22 OT Tyron Smith USC Jr. 6-5 280
If Smith comes out of the combine with the size measurables the NFL looks for in an offensive tackle -- the concern is he's not quite big enough -- there will be teams that rate him as the draft's best prospect at that position. But for now we'll give him to the tackle-needy Colts with the caveat that he could be on the move upwards in our 3.0 mock.
23 OT Gabe Carimi Wisconsin Jr. 6-7 327
The Eagles need help at cornerback and outside linebacker, so Colorado's Jimmy Smith or Texas's Aaron Williams could be cover men who fit the bill, and Georgia outside linebacker Justin Houston is a prospect who has bottom-third-of-the-round value. But Andy Reid loves to build his teams from the lines out, and that makes Carimi or Florida guard-center Mike Pouncey the more likely selection.
24 DT-DE Muhammad Wilkerson Temple Jr. 6-5 305
Wilkerson is a fast-rising prospect who could clinch a first-round grade with a strong weekend in Indianapolis. He's a 6-foot-5, 305-pound tackle who can penetrate the backfield, and he projects as a 3-4 defensive end who could both hold the edge and produce some pass rush. The Saints are a 4-3 team that needs its front seven to create more heat on the quarterback.
25 QB Jake Locker Washington Sr. 6-3 230
Well why not? Locker to the hometown Seahawks does make some sense, because Seattle could afford to give him a year of development while either Matt Hasselbeck or Charlie Whitehurst hold down the fort in 2011. Locker is said to be making strides recently in terms of his accuracy issues while working with ex-Jets quarterback Ken O'Brien, and there's still time for him to earn the first-round grade he appeared to have in his hip pocket at the close of his 2009 season.
26 CB Jimmy Smith Colorado Sr. 6-2 205
Smith was virtually unchallenged as a senior with Colorado, and some teams have him rated as the draft's second-best cornerback behind Patrick Peterson. But he has some baggage in the form of maturity issues to deal with, and how he interviews at the combine could go a long way toward determining his first-round fate. Baltimore could also go either receiver or defensive end, so deep threats Titus Young of Boise State and Torrey Smith of Maryland bear mentioning, as does Ohio State DE Cameron Heyward.
27 WR Titus Young Boise State Sr. 5-11 174
The Falcons need a pass rusher like Heyward or an interior lineman like Pouncey, but I can't see them taking the step to the truly elite class in the NFC without more playmaking weapons than Roddy White in the passing game. Both Young and Maryland's Torrey Smith are stretch-the-field receivers who carry solid bottom-of-the-round grades.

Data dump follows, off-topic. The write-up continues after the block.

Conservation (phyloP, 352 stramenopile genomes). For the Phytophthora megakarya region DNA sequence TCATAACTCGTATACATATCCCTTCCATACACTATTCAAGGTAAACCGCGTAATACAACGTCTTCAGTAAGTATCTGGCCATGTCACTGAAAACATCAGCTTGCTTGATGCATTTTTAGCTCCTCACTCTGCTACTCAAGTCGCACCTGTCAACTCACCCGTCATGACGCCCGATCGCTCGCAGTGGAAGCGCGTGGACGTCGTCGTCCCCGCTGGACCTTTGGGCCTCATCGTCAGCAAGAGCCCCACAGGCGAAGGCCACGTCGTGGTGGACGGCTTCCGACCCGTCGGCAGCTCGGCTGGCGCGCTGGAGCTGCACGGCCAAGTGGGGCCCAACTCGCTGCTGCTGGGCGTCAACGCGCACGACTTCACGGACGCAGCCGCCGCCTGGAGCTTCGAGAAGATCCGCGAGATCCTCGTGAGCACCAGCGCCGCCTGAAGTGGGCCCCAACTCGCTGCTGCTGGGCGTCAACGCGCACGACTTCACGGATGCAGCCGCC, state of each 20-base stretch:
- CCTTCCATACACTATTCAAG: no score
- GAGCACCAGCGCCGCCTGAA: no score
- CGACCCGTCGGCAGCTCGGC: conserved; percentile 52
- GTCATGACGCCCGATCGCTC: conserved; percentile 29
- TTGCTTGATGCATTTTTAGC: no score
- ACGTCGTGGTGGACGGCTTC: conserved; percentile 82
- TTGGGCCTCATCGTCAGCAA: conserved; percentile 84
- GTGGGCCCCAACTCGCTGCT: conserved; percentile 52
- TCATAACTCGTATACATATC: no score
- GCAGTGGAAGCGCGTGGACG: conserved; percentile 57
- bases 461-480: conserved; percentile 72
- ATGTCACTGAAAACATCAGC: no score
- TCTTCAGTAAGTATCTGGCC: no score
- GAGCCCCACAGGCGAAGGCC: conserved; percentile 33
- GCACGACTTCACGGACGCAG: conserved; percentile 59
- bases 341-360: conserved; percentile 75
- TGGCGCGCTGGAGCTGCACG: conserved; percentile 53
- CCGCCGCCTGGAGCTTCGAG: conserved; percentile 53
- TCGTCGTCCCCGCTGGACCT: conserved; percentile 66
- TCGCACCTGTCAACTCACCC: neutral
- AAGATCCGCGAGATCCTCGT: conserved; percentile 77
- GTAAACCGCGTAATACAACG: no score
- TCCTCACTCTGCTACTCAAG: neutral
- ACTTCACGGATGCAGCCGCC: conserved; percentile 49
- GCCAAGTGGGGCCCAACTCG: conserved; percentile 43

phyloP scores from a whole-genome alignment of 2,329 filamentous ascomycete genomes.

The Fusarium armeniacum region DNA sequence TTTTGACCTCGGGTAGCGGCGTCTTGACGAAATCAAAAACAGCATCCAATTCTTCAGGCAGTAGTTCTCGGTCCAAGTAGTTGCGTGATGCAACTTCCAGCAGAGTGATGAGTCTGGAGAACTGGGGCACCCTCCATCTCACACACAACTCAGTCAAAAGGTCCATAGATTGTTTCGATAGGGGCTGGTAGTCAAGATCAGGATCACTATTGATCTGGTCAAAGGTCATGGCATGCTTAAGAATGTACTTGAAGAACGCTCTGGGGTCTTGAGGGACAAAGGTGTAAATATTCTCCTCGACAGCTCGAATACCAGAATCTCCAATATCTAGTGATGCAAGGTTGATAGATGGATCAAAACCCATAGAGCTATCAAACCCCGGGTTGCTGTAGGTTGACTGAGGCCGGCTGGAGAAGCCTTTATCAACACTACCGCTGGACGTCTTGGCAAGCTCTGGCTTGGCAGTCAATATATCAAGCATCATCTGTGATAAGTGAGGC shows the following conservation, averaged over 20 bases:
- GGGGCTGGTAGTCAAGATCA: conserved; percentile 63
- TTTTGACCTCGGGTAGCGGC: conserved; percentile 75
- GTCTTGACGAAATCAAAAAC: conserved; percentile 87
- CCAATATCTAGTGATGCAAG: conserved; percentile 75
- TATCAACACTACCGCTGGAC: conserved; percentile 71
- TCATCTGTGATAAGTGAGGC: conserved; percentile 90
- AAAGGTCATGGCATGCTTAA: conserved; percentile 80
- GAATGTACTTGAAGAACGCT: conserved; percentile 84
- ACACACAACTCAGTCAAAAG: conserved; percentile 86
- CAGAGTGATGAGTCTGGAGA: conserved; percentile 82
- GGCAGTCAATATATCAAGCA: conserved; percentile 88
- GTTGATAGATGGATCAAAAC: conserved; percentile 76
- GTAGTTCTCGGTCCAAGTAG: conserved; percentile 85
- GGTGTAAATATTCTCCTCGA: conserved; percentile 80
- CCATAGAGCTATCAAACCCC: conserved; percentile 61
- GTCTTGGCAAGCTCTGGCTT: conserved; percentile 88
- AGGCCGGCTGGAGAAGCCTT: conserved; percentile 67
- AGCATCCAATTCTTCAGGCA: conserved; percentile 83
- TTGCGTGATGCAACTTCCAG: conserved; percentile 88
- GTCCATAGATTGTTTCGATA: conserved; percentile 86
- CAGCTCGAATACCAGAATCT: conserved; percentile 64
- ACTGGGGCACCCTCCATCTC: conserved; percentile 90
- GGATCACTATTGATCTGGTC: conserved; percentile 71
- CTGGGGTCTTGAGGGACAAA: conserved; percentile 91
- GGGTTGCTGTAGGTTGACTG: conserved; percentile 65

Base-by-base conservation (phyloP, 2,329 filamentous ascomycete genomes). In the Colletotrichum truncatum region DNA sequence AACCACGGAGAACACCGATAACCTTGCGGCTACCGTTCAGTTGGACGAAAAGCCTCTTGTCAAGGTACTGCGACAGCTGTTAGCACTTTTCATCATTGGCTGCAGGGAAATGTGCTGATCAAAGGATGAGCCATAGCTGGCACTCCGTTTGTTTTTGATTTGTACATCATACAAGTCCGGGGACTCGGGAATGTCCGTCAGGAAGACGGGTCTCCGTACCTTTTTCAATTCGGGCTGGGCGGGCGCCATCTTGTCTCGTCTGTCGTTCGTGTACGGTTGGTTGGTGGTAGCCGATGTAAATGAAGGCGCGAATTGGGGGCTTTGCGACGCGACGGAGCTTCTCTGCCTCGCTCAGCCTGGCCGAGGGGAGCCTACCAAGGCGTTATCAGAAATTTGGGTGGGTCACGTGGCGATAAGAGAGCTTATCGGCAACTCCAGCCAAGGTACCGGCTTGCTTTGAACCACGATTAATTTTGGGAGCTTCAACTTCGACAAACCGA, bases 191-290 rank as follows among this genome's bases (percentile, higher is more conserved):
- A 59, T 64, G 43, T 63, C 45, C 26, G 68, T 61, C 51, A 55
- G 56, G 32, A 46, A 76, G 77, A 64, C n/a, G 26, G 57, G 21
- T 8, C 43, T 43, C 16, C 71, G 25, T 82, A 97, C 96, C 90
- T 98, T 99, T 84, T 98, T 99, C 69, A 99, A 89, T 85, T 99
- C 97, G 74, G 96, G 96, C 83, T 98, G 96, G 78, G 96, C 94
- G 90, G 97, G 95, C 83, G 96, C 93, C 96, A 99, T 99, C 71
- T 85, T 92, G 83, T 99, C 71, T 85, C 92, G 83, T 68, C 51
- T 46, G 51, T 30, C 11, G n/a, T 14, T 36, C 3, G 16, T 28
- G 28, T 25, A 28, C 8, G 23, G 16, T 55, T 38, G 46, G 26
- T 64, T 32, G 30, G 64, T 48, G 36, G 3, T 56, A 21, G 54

28 WR Torrey Smith Maryland Jr. 6-1 205
The Patriots could go outside linebacker in this slot, but Georgia's Justin Houston may not carry a consensus first-round grade. Given their need for a vertical threat in the post-Randy Moss era, a speedster like Smith is a tantalizing option. At some point in his pre-draft workouts, Smith needs to prove he can get off the line of scrimmage in press coverage.
29 WR Jonathan Baldwin Pittsburgh Jr. 6-5 225
Unless the Bears are confident they're going to address their need for a big receiver in free agency -- if it even unfolds this offseason -- the first round of the draft might be their best chance to fill that void. Baldwin is on the bubble between a first- and second-round grade, but he's big, fast and knows how to come down with the football in traffic.
30 DE Cameron Heyward Ohio State Sr. 6-5 288
UCLA safety Rahim Moore is another prospect who seems to be rising into first-round contention as the combine begins, but despite New York having a need at safety, Heyward is the kind of disruptive and physical defensive end Rex Ryan loves. Getting him at No. 30 would also represent great late-round value.
31 G-C Mike Pouncey Florida Sr. 6-4 310
The Steelers' need at cornerback could drive this pick, but I don't know yet what they think of Texas cover man Aaron Williams, who is the top-rated remaining cornerback in this mock scenario. How could they really go wrong taking the twin brother of standout rookie center Maurkice Pouncey, pairing him alongside his sibling at right guard? A two-Pouncey line considerably upgrades the athleticism of an aging and under-staffed Pittsburgh offensive front.
32 OT Ben Ijalana Villanova Sr. 6-4 320
The Packers have plenty of good options with the last pick of the round, but another young offensive tackle makes the most sense. They could groom Ijalana for the right tackle slot, paving the way for 2010 first-round pick Bryan Bulaga to take over for Chad Clifton as the starter at left tackle. Mississippi State's Derek Sherrod is another tackle prospect, and a wild-card option would be Georgia outside linebacker Justin Houston.